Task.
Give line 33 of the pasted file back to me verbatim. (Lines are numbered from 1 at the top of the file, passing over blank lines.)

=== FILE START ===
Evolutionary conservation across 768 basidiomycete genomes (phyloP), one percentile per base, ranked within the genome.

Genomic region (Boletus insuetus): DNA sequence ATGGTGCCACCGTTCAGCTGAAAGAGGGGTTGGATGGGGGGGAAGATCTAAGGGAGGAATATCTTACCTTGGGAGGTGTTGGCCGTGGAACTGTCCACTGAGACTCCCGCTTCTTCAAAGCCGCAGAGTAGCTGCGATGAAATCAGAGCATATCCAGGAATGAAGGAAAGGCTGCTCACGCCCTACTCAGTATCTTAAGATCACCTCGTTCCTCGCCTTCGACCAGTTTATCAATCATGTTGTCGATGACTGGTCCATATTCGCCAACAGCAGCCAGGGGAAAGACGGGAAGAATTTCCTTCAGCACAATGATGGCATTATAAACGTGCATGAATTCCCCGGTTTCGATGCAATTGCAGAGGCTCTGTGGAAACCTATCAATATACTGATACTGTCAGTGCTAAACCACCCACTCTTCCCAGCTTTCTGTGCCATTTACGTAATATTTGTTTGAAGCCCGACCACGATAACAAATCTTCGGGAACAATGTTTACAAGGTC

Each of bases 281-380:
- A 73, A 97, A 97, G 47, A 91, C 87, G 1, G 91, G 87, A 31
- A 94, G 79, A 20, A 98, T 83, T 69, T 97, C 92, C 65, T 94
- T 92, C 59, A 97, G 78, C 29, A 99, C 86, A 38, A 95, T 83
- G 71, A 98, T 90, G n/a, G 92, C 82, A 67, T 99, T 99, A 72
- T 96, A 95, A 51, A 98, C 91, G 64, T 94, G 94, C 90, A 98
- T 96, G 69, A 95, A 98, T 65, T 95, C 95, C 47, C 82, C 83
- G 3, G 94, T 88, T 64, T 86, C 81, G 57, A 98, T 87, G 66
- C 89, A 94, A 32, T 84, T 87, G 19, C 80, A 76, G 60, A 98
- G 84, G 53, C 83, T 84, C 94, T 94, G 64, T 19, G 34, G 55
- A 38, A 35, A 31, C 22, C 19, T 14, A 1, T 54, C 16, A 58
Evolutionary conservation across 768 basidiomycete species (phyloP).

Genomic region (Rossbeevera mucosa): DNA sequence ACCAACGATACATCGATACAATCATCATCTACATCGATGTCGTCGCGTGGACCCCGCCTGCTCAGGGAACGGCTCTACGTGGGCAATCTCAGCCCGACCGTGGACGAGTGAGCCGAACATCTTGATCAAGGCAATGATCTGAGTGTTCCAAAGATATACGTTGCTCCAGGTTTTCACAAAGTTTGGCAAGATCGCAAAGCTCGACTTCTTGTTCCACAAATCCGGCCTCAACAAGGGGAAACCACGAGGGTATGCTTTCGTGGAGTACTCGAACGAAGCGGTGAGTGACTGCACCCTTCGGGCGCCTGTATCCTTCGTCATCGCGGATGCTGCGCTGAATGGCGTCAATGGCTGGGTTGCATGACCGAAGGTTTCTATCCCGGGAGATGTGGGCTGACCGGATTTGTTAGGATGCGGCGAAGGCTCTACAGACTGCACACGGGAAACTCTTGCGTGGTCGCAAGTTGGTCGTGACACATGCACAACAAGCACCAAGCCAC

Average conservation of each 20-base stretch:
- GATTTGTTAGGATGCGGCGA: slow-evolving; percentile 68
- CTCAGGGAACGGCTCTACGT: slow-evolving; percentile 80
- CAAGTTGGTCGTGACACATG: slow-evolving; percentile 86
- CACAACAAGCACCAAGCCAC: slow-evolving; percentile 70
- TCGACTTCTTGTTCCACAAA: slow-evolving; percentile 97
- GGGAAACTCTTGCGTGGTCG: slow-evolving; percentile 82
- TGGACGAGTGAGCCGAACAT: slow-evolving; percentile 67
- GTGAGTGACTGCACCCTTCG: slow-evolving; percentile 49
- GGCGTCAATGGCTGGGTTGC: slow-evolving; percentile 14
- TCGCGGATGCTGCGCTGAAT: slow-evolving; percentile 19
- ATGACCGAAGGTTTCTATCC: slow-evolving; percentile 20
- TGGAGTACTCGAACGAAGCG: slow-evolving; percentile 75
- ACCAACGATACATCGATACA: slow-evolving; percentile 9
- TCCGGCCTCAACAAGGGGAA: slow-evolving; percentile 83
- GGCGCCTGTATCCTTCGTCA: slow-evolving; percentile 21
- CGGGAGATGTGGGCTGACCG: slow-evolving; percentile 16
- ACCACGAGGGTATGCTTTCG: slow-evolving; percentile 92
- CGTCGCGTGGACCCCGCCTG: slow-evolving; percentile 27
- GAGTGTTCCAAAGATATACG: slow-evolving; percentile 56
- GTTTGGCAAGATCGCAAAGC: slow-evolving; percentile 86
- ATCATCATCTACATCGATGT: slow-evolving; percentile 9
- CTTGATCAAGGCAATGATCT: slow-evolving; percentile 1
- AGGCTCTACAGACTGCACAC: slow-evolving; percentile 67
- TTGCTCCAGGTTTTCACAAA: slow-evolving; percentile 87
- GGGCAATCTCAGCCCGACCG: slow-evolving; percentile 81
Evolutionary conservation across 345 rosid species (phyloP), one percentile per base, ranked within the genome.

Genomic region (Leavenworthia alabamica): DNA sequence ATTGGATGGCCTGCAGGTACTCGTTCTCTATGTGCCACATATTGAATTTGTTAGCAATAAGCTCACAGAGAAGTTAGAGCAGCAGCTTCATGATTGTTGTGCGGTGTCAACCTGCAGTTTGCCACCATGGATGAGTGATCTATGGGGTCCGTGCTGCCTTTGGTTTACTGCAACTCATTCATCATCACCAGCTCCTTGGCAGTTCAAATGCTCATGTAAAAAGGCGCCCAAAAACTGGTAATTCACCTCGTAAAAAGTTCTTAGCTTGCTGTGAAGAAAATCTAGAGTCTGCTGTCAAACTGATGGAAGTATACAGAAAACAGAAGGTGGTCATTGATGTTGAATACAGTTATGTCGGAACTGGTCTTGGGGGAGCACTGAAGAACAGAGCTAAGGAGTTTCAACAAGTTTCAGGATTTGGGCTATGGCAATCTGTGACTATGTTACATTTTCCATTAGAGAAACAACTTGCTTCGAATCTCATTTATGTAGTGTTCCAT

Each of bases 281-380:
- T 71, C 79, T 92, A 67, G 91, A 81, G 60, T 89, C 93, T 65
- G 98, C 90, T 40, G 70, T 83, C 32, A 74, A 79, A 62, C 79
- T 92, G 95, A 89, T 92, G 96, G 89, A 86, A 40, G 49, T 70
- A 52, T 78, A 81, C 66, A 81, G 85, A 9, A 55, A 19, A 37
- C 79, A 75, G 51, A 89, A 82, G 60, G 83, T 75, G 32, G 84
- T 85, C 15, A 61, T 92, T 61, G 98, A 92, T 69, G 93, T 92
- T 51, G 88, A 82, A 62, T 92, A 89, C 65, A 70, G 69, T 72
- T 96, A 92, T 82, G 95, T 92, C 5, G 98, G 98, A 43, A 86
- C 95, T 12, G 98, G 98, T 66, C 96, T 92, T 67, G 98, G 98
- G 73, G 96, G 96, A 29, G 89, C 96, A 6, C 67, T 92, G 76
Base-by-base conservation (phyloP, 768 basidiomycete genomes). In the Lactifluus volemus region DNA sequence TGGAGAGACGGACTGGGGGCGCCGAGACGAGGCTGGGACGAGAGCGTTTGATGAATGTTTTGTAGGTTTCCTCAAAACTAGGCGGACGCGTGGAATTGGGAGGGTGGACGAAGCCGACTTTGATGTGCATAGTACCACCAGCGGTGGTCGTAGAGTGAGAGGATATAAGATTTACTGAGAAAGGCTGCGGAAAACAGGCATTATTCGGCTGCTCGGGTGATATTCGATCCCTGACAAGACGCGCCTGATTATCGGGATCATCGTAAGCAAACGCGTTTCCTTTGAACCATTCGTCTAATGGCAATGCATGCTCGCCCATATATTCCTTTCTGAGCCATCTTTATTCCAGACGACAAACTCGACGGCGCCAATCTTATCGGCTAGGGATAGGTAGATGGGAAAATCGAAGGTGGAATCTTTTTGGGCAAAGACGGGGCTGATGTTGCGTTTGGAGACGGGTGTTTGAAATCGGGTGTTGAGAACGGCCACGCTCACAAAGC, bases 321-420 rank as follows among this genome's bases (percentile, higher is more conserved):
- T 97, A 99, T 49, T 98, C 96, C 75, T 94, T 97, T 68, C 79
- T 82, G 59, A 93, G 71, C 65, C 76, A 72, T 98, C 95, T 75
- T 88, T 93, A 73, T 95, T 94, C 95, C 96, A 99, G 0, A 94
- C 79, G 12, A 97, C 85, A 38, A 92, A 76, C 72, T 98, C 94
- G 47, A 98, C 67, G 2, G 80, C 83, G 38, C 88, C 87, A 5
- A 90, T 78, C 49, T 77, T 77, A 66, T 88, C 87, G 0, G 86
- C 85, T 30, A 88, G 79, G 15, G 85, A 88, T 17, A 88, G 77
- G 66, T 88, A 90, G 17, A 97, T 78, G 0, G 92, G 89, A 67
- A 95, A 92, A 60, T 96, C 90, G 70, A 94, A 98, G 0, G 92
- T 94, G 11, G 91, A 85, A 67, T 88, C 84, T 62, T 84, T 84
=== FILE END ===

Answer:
- ACCACGAGGGTATGCTTTCG: slow-evolving; percentile 92